So what do I do now?
In most email clients, there may be one of two ways you can capture this information:
- Display the headers, then copy/paste them into a new email
- Forward the bad email whole as an email attachment
The procedure varies for different email programs. I will try to cover the most popular email products below, but I can’t cover everything and sometimes the instructions have changed across different versions. I’ll only cover the current versions.
For programs I don’t cover, if the drag and drop trick doesn’t work, look for something in the menus or toolbar that mentions “headers”, “long headers”, “full headers” or sometimes “view source” or “view original”. When you choose that item, you should see something like the text above. If you don’t see headers like the above, keep looking.
In many email programs, the header view is separate from the rest of the email. Which means you may need to cut and paste the body of the message separately.
Sometimes the body of the message is not important, for instance “Mabus” typically sends the same thing over and over. But sometimes the body is very important, such as when filing a police report over a threat – it is the body content that makes it a threat.
Make sure you copy and paste the entire set of headers. Often this involves using Select All (Ctrl-A on Windows or Command-A on Mac) and then Copy (Ctrl-C or Command-C). Although they may seem very repetitive to the untrained eye, there are often little clues in there that can only be interpreted properly if you have the complete list.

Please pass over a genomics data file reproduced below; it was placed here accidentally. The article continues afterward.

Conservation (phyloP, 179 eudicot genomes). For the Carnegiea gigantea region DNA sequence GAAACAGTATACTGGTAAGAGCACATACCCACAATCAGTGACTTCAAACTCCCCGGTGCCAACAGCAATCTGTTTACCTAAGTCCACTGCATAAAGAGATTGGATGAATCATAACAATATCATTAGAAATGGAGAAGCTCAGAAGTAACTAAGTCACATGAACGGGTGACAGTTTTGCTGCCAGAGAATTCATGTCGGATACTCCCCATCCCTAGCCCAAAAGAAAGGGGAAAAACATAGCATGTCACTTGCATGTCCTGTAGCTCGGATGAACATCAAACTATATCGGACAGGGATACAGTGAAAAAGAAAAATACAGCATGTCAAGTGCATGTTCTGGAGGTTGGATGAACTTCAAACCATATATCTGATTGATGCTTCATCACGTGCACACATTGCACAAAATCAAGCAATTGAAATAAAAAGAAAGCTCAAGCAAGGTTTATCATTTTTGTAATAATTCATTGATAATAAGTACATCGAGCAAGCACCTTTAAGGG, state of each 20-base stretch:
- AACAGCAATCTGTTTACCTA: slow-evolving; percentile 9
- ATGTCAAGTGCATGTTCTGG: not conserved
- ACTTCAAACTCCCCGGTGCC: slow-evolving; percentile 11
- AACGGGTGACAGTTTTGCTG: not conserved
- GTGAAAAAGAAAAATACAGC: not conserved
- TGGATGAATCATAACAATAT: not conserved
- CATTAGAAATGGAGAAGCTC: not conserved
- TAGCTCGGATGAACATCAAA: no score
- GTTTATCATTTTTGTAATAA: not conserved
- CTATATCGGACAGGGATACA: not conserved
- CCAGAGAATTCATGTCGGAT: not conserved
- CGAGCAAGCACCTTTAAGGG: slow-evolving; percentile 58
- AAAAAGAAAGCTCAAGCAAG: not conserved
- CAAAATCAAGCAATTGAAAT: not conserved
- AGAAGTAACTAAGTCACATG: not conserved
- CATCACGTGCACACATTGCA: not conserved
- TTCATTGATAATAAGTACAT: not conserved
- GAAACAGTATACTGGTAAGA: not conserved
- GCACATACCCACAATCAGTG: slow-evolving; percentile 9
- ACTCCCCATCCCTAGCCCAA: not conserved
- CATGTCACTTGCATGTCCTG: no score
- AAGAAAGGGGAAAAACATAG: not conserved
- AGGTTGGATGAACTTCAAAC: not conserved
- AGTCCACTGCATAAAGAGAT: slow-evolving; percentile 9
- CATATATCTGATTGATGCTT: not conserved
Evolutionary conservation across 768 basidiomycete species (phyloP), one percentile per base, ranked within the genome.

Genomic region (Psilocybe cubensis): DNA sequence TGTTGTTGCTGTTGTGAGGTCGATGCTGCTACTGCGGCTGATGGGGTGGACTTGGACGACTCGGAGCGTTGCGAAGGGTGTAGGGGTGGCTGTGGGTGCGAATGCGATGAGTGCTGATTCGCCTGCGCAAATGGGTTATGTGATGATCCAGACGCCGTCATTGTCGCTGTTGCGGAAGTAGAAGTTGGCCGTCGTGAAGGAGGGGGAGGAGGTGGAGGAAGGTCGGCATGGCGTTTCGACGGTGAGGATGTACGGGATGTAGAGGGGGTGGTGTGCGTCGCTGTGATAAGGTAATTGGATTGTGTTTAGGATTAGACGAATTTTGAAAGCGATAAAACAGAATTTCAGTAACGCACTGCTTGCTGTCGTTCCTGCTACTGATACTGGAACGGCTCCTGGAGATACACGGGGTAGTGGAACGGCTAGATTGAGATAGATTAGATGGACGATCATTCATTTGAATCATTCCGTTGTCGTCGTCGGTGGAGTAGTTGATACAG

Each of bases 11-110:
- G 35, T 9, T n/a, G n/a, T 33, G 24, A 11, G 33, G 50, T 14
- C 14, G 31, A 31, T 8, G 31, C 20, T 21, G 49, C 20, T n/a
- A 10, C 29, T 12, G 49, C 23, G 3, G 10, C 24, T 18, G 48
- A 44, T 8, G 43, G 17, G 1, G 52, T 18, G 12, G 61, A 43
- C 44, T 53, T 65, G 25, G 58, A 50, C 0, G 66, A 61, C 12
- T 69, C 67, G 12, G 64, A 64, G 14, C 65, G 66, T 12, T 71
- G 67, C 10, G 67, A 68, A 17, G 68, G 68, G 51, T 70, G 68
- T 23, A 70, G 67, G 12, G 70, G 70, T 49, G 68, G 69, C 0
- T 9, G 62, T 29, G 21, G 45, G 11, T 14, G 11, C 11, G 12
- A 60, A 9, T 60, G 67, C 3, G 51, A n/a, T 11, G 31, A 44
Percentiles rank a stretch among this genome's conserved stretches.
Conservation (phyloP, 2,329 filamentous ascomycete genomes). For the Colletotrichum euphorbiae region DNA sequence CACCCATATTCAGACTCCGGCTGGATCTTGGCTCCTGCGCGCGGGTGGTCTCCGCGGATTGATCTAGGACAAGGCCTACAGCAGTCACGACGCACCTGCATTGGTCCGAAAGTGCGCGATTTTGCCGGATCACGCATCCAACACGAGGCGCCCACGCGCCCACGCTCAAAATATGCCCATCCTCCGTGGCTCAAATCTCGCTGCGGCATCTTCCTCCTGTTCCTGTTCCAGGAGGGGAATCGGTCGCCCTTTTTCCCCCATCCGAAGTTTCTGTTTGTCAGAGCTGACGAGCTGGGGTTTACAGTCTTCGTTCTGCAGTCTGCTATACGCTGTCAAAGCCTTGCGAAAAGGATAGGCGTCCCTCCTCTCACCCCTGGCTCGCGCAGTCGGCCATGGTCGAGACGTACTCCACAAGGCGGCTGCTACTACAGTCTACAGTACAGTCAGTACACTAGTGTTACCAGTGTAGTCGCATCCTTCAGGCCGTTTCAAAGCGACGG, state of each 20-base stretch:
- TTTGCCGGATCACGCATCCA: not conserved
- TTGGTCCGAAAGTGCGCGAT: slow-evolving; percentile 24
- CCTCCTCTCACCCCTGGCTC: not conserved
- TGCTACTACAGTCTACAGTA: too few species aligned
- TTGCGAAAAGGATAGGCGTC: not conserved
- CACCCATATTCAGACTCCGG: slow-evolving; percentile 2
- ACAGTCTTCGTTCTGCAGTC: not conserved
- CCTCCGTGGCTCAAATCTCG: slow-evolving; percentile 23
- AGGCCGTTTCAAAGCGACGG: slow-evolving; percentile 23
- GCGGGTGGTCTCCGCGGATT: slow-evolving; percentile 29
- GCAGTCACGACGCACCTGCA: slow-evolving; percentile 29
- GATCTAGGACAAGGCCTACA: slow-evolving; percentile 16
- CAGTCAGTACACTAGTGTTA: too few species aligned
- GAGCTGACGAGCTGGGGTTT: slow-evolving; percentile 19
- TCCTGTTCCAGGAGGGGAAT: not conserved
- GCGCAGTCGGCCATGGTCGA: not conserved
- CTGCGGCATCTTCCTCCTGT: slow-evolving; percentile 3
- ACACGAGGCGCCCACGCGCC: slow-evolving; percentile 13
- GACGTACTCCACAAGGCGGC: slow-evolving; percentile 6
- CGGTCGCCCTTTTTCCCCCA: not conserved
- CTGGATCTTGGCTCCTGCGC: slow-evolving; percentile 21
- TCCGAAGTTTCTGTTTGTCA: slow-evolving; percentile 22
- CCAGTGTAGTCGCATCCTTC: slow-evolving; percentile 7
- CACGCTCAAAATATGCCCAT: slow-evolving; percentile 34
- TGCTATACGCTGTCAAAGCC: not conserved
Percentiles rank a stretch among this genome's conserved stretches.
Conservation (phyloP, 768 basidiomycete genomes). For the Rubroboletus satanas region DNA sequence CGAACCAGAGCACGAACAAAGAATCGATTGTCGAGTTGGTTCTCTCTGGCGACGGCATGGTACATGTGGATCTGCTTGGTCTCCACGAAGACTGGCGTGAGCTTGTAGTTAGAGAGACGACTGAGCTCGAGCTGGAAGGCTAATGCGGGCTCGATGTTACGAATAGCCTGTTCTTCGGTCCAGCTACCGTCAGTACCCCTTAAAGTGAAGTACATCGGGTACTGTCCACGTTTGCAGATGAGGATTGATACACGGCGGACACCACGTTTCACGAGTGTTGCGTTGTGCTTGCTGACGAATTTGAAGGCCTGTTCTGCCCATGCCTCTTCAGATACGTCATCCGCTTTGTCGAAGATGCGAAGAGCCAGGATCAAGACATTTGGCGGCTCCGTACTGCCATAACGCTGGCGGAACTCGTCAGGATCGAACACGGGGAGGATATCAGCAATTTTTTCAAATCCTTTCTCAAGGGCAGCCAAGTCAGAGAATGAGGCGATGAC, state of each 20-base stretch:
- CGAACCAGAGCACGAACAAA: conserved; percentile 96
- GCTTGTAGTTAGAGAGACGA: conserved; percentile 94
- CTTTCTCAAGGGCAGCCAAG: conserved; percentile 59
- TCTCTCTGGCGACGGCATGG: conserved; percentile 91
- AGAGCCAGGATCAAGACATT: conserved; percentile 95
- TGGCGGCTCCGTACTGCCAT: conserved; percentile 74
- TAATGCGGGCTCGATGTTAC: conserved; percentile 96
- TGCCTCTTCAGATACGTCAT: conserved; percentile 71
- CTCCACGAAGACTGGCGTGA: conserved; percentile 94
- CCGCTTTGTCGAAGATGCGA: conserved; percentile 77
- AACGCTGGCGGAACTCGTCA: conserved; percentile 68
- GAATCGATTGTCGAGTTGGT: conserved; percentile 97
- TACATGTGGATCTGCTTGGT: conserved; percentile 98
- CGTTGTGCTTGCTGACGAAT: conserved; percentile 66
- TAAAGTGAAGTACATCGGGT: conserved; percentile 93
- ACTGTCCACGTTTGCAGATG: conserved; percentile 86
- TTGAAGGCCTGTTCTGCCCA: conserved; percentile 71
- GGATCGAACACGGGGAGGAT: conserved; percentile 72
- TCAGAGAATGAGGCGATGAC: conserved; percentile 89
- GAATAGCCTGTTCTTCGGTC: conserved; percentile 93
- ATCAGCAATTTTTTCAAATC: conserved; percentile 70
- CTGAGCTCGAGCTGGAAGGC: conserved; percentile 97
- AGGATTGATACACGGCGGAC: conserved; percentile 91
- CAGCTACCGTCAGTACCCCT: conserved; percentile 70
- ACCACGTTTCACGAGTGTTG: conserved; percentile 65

Desktop Email Clients
Tested: Outlook 2007, 2010; OSX Mail 4.5; Thunderbird 15.0.1)
By “desktop client” I mean email software that you install on your computer, as opposed to email that you access in a web browser. Most of these programs have very a very rich way of handling attachments, since working with files is key to the desktop experience.
And that’s the key to the easiest way to report emails. Take the following steps:
- Start a new email (the report)
- Find the troublesome email in your inbox
- Drag and drop the bad email to the report
- It should appear as an attachment to the report
- Repeat as needed to report multiple emails
- Describe the circumstances and send the report to the appropriate authority or investigator
In some email programs you can drop the suspicious email anywhere on the new email window. In others (e.g. Thunderbird) you must drop the dragged email on the header portion of the window. (You will see an attachment list box appear when you are in the right spot in Thunderbird).
If you cannot get the drag and drop to work in your client, often there is a menu item that does the same thing, typically called “forward as attachment.” The exact details vary, the procedures for many clients are described here.
GMail (or GoogleMail in some countries) has a button in the upper right corner of every message, to the right of the subject line. The large part of the button is for replying, but if you click the downward pointing arrow a menu appears with other options. The option you want is named Show original. (See screen shot, you can click it to enlarge it).